Now tyrosine is included cetin, microdose, lithium ginger, hyaluronic acid, and notice that many of these are actually in human studies, not only animal studies. and then the next slide the final slide in which it talks about altheine and then moves on to NOVOS Boost ingredient NMN and the impact that n mn has been shown in animal studies to promote a healthy balance of gut microbiota. So overall as as we’ve been updating we have more than 435 studies supporting the inclusion of all of the ingredients in NOVOS Core alone for the 12 hallmarks of aging. If you go to and you scroll about three quarters of the way down the page, you’ll see a table with these 435 studies and you can search by specific keywords in, in this case, dysbiosis would yield these results. but there might be other things that you’re curious about. you can search brain or heart and so on and see which studies come up for ingredients in our formula. And then you can dig into those studies for yourself and make up your own minds with your own critical reasoning.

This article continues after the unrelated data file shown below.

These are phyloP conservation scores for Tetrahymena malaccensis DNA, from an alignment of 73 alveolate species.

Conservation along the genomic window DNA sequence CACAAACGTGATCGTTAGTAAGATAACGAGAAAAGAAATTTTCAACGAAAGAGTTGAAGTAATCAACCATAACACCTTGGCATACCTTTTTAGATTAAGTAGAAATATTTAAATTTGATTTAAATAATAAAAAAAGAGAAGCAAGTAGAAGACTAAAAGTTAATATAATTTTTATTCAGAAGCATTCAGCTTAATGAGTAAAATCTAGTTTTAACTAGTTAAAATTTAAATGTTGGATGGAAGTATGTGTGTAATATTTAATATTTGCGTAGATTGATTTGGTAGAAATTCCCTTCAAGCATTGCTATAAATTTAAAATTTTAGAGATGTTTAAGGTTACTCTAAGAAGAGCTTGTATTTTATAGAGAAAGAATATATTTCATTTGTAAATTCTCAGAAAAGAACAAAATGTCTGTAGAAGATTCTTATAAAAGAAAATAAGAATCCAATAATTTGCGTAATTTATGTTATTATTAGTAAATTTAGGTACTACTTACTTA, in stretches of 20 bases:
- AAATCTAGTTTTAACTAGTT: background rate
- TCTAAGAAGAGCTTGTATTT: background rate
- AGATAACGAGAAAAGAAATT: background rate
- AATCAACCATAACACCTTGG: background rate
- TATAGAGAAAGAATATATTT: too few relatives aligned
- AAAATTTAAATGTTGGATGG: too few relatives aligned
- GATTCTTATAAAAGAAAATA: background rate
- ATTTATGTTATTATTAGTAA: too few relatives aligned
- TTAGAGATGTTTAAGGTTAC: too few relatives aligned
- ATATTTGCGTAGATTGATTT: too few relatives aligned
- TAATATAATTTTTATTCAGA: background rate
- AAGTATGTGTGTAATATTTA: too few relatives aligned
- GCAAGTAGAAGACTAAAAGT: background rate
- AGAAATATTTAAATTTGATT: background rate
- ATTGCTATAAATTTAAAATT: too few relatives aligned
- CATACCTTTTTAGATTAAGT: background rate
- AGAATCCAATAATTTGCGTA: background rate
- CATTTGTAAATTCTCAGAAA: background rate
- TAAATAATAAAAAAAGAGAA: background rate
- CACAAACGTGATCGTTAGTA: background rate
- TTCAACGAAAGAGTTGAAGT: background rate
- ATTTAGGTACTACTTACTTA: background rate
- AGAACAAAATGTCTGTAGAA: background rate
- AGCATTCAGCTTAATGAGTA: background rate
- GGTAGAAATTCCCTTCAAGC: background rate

Graciela: Great. Thank you for sharing. I just linked out our evidence page so you can follow that link and scroll down to view the 435 studies we have on our ingredients. So I know you mentioned NOVOS Age previously. we’ve received a handful of questions in the chat and one pre-submitted question. More people want to know how the test works. Is it a blood test, is it a cheek swab? And then what makes NOVOS Age different from other tests on the market?